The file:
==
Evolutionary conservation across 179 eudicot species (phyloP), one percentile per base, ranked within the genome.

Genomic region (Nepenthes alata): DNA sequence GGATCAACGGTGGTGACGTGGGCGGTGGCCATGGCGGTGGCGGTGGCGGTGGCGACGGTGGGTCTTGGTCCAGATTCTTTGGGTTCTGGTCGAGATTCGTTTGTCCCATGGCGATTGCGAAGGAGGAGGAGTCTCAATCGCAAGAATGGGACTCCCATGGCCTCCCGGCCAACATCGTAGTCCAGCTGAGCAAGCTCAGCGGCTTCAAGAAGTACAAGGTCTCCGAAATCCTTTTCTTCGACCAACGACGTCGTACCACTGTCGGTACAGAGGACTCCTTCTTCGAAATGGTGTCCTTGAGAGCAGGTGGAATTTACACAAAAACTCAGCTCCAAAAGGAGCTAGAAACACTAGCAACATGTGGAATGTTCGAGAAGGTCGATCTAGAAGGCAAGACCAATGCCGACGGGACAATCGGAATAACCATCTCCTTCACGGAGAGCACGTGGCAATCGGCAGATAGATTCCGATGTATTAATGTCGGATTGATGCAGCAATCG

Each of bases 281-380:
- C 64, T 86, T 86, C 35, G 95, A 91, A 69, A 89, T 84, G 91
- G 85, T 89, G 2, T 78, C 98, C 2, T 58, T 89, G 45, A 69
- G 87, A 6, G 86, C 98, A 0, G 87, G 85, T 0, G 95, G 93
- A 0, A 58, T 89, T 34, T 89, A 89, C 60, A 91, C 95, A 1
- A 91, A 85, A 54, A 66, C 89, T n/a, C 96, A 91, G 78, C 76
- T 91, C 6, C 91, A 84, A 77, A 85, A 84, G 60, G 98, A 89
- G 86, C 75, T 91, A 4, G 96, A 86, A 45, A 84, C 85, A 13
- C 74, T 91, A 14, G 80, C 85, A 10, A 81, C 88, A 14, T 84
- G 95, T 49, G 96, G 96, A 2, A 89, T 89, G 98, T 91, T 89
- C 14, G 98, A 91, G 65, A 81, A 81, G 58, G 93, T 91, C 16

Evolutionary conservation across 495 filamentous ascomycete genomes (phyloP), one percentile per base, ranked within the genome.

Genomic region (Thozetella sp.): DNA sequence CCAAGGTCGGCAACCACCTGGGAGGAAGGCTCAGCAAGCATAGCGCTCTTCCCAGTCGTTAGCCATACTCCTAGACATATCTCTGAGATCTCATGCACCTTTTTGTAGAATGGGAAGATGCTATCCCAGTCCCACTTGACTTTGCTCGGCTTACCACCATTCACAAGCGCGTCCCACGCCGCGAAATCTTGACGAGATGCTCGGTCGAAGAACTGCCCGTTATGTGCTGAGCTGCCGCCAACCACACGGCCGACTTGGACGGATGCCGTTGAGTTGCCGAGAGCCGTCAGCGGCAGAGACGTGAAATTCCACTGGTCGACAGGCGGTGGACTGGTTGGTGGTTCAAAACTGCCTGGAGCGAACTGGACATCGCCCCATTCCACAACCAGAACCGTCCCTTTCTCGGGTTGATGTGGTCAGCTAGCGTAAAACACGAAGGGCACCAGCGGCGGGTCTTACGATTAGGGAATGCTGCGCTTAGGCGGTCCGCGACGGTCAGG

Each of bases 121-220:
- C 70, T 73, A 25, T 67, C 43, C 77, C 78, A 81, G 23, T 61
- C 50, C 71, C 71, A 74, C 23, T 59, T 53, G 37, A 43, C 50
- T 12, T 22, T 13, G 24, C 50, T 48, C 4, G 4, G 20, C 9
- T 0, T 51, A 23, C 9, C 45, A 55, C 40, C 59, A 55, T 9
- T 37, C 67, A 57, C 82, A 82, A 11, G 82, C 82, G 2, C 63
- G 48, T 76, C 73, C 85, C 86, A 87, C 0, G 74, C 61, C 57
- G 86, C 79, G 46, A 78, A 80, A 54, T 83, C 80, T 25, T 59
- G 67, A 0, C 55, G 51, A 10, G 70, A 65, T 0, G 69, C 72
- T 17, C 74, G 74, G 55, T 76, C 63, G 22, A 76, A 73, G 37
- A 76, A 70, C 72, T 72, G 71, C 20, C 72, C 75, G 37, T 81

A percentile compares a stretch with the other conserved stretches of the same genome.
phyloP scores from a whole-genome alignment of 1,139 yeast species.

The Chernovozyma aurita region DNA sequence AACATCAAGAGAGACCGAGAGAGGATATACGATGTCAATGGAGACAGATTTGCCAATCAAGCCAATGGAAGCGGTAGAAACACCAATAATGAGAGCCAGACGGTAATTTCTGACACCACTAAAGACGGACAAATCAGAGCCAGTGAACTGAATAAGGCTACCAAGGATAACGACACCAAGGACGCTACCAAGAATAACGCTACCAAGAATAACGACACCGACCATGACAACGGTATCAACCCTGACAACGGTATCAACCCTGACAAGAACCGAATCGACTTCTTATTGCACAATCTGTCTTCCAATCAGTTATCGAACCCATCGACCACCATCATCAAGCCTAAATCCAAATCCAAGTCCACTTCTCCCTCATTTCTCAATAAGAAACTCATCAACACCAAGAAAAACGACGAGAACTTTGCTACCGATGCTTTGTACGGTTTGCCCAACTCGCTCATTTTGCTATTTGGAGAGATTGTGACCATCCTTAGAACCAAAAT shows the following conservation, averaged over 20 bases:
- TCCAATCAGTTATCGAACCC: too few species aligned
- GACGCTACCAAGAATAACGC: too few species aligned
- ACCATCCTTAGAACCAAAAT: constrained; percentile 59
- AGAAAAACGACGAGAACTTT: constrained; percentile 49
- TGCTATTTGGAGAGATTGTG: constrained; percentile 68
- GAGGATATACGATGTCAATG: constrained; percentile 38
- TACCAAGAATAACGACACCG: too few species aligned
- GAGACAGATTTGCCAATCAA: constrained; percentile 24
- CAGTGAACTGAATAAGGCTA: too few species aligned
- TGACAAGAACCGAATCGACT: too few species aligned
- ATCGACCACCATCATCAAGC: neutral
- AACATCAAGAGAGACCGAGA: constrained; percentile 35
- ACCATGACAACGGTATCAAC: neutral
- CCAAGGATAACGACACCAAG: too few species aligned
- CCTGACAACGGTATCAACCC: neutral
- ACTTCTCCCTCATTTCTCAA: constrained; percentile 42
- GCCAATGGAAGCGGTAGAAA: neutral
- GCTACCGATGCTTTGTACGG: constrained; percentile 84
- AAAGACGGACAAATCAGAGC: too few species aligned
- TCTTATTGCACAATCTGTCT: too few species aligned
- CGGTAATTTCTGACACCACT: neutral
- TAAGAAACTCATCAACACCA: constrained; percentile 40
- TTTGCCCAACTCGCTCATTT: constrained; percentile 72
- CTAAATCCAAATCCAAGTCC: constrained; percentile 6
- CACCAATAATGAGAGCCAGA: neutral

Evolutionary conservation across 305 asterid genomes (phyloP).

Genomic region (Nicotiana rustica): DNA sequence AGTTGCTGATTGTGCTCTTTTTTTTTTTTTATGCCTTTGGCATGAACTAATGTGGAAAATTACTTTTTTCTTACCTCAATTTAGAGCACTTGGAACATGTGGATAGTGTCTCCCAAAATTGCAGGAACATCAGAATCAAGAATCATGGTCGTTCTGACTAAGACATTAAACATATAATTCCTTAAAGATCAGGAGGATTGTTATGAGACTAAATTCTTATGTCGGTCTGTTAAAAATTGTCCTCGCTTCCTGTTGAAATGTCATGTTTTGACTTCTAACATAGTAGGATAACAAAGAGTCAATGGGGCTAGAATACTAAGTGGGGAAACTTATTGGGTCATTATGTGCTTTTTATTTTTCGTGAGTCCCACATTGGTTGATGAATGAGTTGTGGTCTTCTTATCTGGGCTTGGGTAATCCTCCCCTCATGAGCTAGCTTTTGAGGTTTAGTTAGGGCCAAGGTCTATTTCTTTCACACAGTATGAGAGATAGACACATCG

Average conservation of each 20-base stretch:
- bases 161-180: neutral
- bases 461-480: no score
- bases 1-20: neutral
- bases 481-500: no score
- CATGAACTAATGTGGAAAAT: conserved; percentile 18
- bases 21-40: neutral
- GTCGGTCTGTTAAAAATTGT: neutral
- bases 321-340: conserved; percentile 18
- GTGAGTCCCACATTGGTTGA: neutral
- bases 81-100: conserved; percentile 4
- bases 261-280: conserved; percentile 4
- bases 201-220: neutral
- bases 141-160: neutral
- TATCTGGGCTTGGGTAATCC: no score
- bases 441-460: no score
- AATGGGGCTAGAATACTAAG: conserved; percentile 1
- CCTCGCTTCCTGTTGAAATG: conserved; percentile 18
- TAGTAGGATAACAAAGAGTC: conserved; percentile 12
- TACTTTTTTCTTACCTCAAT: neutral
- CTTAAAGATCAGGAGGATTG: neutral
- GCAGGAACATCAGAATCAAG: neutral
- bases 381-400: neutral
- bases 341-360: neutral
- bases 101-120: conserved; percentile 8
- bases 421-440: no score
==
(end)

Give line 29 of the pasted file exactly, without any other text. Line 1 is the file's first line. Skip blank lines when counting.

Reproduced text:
The Chernovozyma aurita region DNA sequence AACATCAAGAGAGACCGAGAGAGGATATACGATGTCAATGGAGACAGATTTGCCAATCAAGCCAATGGAAGCGGTAGAAACACCAATAATGAGAGCCAGACGGTAATTTCTGACACCACTAAAGACGGACAAATCAGAGCCAGTGAACTGAATAAGGCTACCAAGGATAACGACACCAAGGACGCTACCAAGAATAACGCTACCAAGAATAACGACACCGACCATGACAACGGTATCAACCCTGACAACGGTATCAACCCTGACAAGAACCGAATCGACTTCTTATTGCACAATCTGTCTTCCAATCAGTTATCGAACCCATCGACCACCATCATCAAGCCTAAATCCAAATCCAAGTCCACTTCTCCCTCATTTCTCAATAAGAAACTCATCAACACCAAGAAAAACGACGAGAACTTTGCTACCGATGCTTTGTACGGTTTGCCCAACTCGCTCATTTTGCTATTTGGAGAGATTGTGACCATCCTTAGAACCAAAAT shows the following conservation, averaged over 20 bases: